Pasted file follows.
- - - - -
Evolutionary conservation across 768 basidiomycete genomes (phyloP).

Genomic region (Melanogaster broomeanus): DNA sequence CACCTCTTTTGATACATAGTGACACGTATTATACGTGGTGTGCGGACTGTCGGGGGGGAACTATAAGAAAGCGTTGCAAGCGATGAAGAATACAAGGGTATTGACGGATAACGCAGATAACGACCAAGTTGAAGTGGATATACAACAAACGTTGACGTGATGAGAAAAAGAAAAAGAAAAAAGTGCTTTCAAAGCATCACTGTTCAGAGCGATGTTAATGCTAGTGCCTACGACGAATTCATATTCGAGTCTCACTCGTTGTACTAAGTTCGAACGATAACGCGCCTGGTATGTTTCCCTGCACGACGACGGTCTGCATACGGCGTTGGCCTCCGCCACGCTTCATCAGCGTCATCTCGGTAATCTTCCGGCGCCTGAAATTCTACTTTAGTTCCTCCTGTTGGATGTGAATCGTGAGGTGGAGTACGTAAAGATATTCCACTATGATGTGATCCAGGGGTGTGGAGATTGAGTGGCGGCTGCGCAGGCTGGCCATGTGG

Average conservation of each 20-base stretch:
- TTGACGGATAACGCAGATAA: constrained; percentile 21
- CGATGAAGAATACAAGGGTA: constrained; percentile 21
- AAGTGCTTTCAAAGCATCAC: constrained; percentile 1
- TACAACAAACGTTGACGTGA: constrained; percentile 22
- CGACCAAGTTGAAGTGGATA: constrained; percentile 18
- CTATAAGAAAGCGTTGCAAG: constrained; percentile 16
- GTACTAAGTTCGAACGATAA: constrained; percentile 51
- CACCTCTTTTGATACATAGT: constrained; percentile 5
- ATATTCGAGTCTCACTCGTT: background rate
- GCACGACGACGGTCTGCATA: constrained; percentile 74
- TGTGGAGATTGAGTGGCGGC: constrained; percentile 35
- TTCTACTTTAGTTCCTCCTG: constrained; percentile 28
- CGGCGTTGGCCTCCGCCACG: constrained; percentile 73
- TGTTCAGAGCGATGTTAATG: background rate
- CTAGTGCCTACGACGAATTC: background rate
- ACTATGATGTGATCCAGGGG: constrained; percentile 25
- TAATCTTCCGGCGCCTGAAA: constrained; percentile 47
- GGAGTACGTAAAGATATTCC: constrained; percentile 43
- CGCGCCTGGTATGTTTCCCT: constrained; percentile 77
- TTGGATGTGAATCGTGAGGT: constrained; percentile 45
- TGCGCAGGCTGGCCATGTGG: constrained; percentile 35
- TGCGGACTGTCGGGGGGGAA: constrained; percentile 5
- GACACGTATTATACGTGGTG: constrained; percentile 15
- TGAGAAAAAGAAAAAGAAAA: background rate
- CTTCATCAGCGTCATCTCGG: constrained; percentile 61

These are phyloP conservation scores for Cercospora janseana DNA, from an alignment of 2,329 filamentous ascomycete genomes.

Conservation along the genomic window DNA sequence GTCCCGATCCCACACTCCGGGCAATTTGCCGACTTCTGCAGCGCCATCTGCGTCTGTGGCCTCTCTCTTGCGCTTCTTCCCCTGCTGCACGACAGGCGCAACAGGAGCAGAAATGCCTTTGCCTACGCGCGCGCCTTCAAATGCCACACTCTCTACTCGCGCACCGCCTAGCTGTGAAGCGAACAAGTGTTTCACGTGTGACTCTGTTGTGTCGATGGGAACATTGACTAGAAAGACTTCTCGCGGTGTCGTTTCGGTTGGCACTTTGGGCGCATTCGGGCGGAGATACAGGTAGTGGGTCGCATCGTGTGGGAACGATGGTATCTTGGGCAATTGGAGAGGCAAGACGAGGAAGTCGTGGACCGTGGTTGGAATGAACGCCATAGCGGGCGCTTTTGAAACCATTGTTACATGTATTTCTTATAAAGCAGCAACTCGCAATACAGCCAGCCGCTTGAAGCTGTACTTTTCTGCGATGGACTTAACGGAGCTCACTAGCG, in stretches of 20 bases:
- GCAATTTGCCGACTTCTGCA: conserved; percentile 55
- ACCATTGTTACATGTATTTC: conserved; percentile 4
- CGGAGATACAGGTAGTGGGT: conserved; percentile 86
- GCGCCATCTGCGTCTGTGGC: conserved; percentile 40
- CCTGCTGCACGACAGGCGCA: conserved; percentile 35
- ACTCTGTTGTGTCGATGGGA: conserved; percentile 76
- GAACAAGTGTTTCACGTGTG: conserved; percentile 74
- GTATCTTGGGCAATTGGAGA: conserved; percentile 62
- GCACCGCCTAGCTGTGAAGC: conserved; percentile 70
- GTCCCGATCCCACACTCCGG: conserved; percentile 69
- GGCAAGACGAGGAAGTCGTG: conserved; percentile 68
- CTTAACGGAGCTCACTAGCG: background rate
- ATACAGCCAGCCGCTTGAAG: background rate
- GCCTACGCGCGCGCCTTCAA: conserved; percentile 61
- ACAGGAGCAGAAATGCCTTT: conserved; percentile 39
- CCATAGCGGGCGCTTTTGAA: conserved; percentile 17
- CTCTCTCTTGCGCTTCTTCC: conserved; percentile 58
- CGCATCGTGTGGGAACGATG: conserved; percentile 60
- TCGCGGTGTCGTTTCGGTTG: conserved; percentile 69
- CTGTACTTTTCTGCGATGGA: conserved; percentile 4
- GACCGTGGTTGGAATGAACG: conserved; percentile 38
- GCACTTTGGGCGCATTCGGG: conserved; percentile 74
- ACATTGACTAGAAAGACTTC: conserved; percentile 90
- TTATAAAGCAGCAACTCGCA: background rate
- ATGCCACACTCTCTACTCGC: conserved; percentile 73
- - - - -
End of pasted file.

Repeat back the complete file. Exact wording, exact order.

Evolutionary conservation across 768 basidiomycete genomes (phyloP).

Genomic region (Melanogaster broomeanus): DNA sequence CACCTCTTTTGATACATAGTGACACGTATTATACGTGGTGTGCGGACTGTCGGGGGGGAACTATAAGAAAGCGTTGCAAGCGATGAAGAATACAAGGGTATTGACGGATAACGCAGATAACGACCAAGTTGAAGTGGATATACAACAAACGTTGACGTGATGAGAAAAAGAAAAAGAAAAAAGTGCTTTCAAAGCATCACTGTTCAGAGCGATGTTAATGCTAGTGCCTACGACGAATTCATATTCGAGTCTCACTCGTTGTACTAAGTTCGAACGATAACGCGCCTGGTATGTTTCCCTGCACGACGACGGTCTGCATACGGCGTTGGCCTCCGCCACGCTTCATCAGCGTCATCTCGGTAATCTTCCGGCGCCTGAAATTCTACTTTAGTTCCTCCTGTTGGATGTGAATCGTGAGGTGGAGTACGTAAAGATATTCCACTATGATGTGATCCAGGGGTGTGGAGATTGAGTGGCGGCTGCGCAGGCTGGCCATGTGG

Average conservation of each 20-base stretch:
- TTGACGGATAACGCAGATAA: constrained; percentile 21
- CGATGAAGAATACAAGGGTA: constrained; percentile 21
- AAGTGCTTTCAAAGCATCAC: constrained; percentile 1
- TACAACAAACGTTGACGTGA: constrained; percentile 22
- CGACCAAGTTGAAGTGGATA: constrained; percentile 18
- CTATAAGAAAGCGTTGCAAG: constrained; percentile 16
- GTACTAAGTTCGAACGATAA: constrained; percentile 51
- CACCTCTTTTGATACATAGT: constrained; percentile 5
- ATATTCGAGTCTCACTCGTT: background rate
- GCACGACGACGGTCTGCATA: constrained; percentile 74
- TGTGGAGATTGAGTGGCGGC: constrained; percentile 35
- TTCTACTTTAGTTCCTCCTG: constrained; percentile 28
- CGGCGTTGGCCTCCGCCACG: constrained; percentile 73
- TGTTCAGAGCGATGTTAATG: background rate
- CTAGTGCCTACGACGAATTC: background rate
- ACTATGATGTGATCCAGGGG: constrained; percentile 25
- TAATCTTCCGGCGCCTGAAA: constrained; percentile 47
- GGAGTACGTAAAGATATTCC: constrained; percentile 43
- CGCGCCTGGTATGTTTCCCT: constrained; percentile 77
- TTGGATGTGAATCGTGAGGT: constrained; percentile 45
- TGCGCAGGCTGGCCATGTGG: constrained; percentile 35
- TGCGGACTGTCGGGGGGGAA: constrained; percentile 5
- GACACGTATTATACGTGGTG: constrained; percentile 15
- TGAGAAAAAGAAAAAGAAAA: background rate
- CTTCATCAGCGTCATCTCGG: constrained; percentile 61

These are phyloP conservation scores for Cercospora janseana DNA, from an alignment of 2,329 filamentous ascomycete genomes.

Conservation along the genomic window DNA sequence GTCCCGATCCCACACTCCGGGCAATTTGCCGACTTCTGCAGCGCCATCTGCGTCTGTGGCCTCTCTCTTGCGCTTCTTCCCCTGCTGCACGACAGGCGCAACAGGAGCAGAAATGCCTTTGCCTACGCGCGCGCCTTCAAATGCCACACTCTCTACTCGCGCACCGCCTAGCTGTGAAGCGAACAAGTGTTTCACGTGTGACTCTGTTGTGTCGATGGGAACATTGACTAGAAAGACTTCTCGCGGTGTCGTTTCGGTTGGCACTTTGGGCGCATTCGGGCGGAGATACAGGTAGTGGGTCGCATCGTGTGGGAACGATGGTATCTTGGGCAATTGGAGAGGCAAGACGAGGAAGTCGTGGACCGTGGTTGGAATGAACGCCATAGCGGGCGCTTTTGAAACCATTGTTACATGTATTTCTTATAAAGCAGCAACTCGCAATACAGCCAGCCGCTTGAAGCTGTACTTTTCTGCGATGGACTTAACGGAGCTCACTAGCG, in stretches of 20 bases:
- GCAATTTGCCGACTTCTGCA: conserved; percentile 55
- ACCATTGTTACATGTATTTC: conserved; percentile 4
- CGGAGATACAGGTAGTGGGT: conserved; percentile 86
- GCGCCATCTGCGTCTGTGGC: conserved; percentile 40
- CCTGCTGCACGACAGGCGCA: conserved; percentile 35
- ACTCTGTTGTGTCGATGGGA: conserved; percentile 76
- GAACAAGTGTTTCACGTGTG: conserved; percentile 74
- GTATCTTGGGCAATTGGAGA: conserved; percentile 62
- GCACCGCCTAGCTGTGAAGC: conserved; percentile 70
- GTCCCGATCCCACACTCCGG: conserved; percentile 69
- GGCAAGACGAGGAAGTCGTG: conserved; percentile 68
- CTTAACGGAGCTCACTAGCG: background rate
- ATACAGCCAGCCGCTTGAAG: background rate
- GCCTACGCGCGCGCCTTCAA: conserved; percentile 61
- ACAGGAGCAGAAATGCCTTT: conserved; percentile 39
- CCATAGCGGGCGCTTTTGAA: conserved; percentile 17
- CTCTCTCTTGCGCTTCTTCC: conserved; percentile 58
- CGCATCGTGTGGGAACGATG: conserved; percentile 60
- TCGCGGTGTCGTTTCGGTTG: conserved; percentile 69
- CTGTACTTTTCTGCGATGGA: conserved; percentile 4
- GACCGTGGTTGGAATGAACG: conserved; percentile 38
- GCACTTTGGGCGCATTCGGG: conserved; percentile 74
- ACATTGACTAGAAAGACTTC: conserved; percentile 90
- TTATAAAGCAGCAACTCGCA: background rate
- ATGCCACACTCTCTACTCGC: conserved; percentile 73